It was 11 pm, exactly four hours before I had to leave for the airport. My last time leaving for a flight that would take me half-way across the world was 7 years ago. Knowing that everything changes at a very rapid pace in Vietnam, it was both going back to a country that I knew and embarking on a whole new adventure.
I felt an intense feeling of excitement mixed with just the right dose of uneasiness. It was an expectation for freedom and new discoveries. It was also the realisation that I had many good friends who went out of their way to see me before I left the country,… even until four hours prior to my departure. It was the stress of realising that there were ONLY four hours left and I had JUST started packing.
Once packing was successfully completed on time, it was smooth sailing from there. I bade goodbye to my sweetheart and left with mother to the airport.
As the plane landed in O’Hare Airport, Chicago, I was greeted by this magnificent scenery. As I contemplated the scenery, I thought to myself “This is what freedom looks like.” As I was attempting to get the perfect shot, a flight attendant passed by asking me to turn off my camera during landing procedures. I looked up at her, smiled, turned off my camera, waited for her to sit down and buckle up at the front of the plane, turned on my camera, and started shooting away. Freedom…
3:30 transit time in Chicago. I was famished. I quickly gulped down your typical American breakfast (2 eggs, bacon, potato fries, and orange juice) and had 2 hours to kill after arriving at my departure gate. My head was still pounding from the lack of sleep of the previous night. As I was wondering what to do next, Baby Can Dance by Carsie Blanton started playing on my iPhone. Somehow, only obvious thing to do to occupy the time that was left was to dance in the middle of the airport. At first, it felt strange Lindy Hopping in the middle of the airport alone to music that only I could hear. People passing by did throw a few odd glances at me (maybe I should have dropped a hat). It didn’t matter. As the music went on, the world around me and my headache faded out. It was liberating.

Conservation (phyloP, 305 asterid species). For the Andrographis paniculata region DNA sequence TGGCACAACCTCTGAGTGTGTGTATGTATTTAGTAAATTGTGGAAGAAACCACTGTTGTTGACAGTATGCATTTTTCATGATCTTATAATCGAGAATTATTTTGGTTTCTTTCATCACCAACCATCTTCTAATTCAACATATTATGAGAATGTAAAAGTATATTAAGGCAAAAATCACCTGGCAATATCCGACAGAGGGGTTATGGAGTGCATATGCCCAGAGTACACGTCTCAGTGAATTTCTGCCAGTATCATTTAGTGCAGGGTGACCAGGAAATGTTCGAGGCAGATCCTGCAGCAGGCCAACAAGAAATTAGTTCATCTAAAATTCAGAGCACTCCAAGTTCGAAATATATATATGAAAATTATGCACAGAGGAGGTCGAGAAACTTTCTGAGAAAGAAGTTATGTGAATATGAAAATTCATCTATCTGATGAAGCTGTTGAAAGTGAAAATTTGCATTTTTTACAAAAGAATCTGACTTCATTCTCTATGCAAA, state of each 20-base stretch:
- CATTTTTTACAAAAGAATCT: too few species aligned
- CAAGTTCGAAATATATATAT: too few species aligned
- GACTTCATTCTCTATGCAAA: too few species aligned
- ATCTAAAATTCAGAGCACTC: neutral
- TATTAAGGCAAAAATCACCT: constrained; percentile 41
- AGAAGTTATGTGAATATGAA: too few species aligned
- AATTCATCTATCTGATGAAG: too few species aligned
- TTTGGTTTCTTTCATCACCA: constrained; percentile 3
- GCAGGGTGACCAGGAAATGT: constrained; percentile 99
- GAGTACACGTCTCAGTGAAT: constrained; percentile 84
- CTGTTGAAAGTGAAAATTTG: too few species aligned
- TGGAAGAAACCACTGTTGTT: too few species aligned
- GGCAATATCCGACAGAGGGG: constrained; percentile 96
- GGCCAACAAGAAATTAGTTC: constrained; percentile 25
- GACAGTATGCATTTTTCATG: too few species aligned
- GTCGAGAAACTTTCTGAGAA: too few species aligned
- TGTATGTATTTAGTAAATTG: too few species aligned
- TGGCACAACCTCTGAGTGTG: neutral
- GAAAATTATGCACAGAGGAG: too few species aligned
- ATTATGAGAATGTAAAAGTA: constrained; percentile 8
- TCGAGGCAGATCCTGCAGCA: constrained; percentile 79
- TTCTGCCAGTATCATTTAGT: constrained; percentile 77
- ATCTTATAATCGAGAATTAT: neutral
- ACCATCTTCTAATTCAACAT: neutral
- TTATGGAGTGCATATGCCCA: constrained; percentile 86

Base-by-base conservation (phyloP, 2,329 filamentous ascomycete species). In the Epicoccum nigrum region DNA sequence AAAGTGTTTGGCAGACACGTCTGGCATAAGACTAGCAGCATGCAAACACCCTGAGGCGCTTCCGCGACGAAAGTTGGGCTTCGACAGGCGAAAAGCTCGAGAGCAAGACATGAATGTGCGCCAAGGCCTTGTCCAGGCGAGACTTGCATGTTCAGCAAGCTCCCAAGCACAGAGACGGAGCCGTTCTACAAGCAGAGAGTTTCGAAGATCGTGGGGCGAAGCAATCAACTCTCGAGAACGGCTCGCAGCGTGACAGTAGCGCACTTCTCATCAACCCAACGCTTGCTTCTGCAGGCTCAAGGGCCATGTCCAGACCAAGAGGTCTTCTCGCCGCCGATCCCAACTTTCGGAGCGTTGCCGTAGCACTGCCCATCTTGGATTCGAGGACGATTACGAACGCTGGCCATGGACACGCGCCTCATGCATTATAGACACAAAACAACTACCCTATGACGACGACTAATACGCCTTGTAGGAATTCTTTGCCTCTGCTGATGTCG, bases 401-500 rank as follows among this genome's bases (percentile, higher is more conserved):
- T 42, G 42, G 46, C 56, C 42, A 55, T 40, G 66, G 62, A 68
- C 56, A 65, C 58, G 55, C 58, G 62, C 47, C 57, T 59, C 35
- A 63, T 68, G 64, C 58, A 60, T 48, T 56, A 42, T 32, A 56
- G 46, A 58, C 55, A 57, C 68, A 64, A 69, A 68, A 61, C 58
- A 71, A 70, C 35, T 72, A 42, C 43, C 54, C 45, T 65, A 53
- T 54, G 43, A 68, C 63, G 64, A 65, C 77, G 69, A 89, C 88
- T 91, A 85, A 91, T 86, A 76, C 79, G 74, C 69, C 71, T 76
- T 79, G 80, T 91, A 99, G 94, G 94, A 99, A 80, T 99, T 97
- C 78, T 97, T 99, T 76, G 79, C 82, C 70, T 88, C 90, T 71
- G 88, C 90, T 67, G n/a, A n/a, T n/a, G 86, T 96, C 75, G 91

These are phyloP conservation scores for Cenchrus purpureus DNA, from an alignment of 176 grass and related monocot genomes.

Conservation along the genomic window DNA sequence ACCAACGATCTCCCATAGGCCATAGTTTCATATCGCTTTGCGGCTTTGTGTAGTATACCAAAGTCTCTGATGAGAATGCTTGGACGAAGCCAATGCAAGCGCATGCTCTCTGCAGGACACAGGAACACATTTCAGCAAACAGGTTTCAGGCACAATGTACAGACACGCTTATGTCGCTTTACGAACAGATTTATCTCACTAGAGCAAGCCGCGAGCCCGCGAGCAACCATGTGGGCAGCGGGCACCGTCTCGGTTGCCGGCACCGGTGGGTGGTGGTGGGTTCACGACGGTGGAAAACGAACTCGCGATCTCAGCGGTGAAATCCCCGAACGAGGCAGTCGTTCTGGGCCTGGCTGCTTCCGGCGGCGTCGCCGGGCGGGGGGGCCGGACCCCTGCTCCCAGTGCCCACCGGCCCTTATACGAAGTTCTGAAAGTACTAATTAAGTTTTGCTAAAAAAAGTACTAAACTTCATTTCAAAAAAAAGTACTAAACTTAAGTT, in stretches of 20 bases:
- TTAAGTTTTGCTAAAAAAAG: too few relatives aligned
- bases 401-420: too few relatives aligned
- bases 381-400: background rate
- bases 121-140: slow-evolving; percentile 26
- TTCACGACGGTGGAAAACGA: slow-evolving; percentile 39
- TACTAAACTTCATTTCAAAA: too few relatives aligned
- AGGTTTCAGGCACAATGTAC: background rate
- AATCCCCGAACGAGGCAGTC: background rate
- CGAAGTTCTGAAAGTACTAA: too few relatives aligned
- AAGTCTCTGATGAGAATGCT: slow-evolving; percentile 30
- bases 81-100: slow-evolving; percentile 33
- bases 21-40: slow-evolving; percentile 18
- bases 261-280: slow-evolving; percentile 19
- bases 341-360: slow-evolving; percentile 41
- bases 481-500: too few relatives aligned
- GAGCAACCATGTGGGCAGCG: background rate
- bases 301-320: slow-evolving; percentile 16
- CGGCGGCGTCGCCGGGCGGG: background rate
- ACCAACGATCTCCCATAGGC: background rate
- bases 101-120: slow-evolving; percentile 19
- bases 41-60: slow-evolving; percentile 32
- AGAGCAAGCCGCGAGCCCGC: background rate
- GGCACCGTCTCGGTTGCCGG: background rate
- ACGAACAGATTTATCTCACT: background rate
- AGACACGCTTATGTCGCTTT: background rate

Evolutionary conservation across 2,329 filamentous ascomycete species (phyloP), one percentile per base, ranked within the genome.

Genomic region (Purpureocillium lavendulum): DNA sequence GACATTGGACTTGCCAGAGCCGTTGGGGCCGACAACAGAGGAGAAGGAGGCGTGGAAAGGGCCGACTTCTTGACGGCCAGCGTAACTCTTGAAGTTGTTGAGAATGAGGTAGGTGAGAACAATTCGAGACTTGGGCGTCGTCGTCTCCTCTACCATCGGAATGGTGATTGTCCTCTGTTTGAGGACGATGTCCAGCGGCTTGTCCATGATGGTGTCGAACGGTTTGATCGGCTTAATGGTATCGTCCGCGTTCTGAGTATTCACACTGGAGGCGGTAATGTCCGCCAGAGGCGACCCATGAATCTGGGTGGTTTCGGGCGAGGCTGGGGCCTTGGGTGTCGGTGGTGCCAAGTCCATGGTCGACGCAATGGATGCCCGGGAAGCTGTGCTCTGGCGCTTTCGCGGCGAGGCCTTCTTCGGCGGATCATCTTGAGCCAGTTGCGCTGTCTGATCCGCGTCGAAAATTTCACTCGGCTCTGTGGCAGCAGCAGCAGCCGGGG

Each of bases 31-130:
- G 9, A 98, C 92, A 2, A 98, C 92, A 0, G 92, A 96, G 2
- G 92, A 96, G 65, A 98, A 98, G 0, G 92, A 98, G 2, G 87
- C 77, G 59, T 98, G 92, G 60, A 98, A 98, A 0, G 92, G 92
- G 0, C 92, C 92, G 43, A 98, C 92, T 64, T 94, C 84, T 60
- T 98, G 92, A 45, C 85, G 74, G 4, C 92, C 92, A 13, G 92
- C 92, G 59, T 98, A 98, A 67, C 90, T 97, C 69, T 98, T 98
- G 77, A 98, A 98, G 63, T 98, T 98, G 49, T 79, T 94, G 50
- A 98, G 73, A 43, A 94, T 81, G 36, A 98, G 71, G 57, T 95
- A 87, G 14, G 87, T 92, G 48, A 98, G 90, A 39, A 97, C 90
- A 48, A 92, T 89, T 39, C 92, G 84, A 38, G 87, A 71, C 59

The rest of the flight from Chicago to Hanoi stopping by Narita was uneventful. Only few noteworthy occurrence were the green tea, strawberry, and cherry blossom-maccha flavored Kit Kat bars and the AMAZING tempura udon that I had for lunch. The noodles were soft without the usual chewiness that I would usually notice in Montreal and the broth, I have no idea how to describe the taste, was just right.
Quickly rapping up my first day (which lasted 28 hours), I would like to share three stories between the moment I landed in Noi Bai Airport and passed out in my bed at Little Hanoi Hostel.
A story about solicitation (aka: feeling cheated vs. feeling generous)
As I walked out of Vietnamese custom, I was looking around for the driver that the hostel was suppose to send pick me up. He was nowhere to be scene. As I was looking around, a young Vietnamese man approached me, introduced himself as a taxi driver, and asked if I would need a drive back to Hanoi. I had been previously warned to be weary of taxi drivers at the airport since they try to take advantage of travelers. I told him that I was waiting for someone who had agreed to pick me up. Since I did not have a working phone, he offered to lend me his so I can call the Hostel to check. It was indeed very kind of him. The Hostel apologized for forgetting and sent a driver right away. Out of curiosity, I asked him his rate for the drive to Hanoi. He said 30 USD. To which I inquired, “That’s strange, I was told that a ride from Noi Bai to Hanoi was only 300,000 VND (15 USD). Why 30 USD?” He explained that since there were many customers from Noi Bai, the drive Noi Bai – Hanoi was more expensive than the drive Hanoi – Noi Bai which is indeed only 300,000 VND. I smelled a rip-off. As I was waiting for my lift, he would follow me around, chatting me up, reminding me that if my lift did not arrive, he could bring me into Hanoi. When my lift arrived, he left me alone for a few moments, then came back chat me up again. He asked me where I was flying in from, we spoke about his family, about China, he taught me a few Vietnamese words that I didn’t know. All in all, I would say it was a good friendly exchange. Towards the end, he asked if I could give him the smallest Japanese bill I had because he wanted to have some foreign currency for show. I didn’t have Japanese dollars. He asked about Canadian dollars. I tried giving him a one dollar coin thinking that I only had twenty dollar bills. He showed me his wallet saying that there is no way he can keep a coin without losing it. Remembering that I had a five, I gave it to him. He left happily.